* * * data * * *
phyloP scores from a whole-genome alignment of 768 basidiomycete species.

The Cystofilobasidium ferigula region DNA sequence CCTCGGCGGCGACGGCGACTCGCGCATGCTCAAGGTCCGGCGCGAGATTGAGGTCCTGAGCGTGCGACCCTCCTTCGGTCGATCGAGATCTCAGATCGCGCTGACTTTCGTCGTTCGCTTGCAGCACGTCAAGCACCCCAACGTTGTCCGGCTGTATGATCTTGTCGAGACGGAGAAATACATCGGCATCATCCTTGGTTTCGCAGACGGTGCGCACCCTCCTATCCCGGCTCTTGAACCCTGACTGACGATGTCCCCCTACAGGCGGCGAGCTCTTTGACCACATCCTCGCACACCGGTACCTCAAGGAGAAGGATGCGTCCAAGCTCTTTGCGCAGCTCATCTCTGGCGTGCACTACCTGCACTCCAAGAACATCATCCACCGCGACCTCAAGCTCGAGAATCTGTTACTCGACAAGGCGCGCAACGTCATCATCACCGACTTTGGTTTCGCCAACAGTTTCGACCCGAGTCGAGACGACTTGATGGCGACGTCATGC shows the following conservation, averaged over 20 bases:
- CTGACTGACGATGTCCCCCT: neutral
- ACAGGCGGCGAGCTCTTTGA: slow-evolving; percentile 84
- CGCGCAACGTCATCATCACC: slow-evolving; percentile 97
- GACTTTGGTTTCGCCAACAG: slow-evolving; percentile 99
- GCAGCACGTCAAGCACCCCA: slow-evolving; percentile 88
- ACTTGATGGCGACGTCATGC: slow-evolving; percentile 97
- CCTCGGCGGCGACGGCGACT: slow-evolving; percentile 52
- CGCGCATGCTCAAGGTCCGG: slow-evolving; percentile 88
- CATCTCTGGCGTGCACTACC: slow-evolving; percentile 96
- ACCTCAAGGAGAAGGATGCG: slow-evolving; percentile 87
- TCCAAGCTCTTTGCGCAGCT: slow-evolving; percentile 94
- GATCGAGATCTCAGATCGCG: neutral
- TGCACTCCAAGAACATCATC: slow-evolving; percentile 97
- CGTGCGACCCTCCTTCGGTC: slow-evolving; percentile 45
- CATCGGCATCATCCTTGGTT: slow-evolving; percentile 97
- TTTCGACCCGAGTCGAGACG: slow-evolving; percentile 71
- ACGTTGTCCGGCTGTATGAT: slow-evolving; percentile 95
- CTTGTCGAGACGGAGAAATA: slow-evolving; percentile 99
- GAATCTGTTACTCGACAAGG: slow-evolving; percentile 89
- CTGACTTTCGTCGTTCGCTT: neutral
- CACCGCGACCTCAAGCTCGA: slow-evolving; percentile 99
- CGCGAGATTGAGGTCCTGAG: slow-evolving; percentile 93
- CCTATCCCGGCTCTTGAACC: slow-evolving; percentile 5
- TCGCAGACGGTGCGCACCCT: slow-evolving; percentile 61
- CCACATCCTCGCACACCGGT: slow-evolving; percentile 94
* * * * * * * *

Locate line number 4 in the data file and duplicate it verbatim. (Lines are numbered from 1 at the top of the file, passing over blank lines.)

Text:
- ACAGGCGGCGAGCTCTTTGA: slow-evolving; percentile 84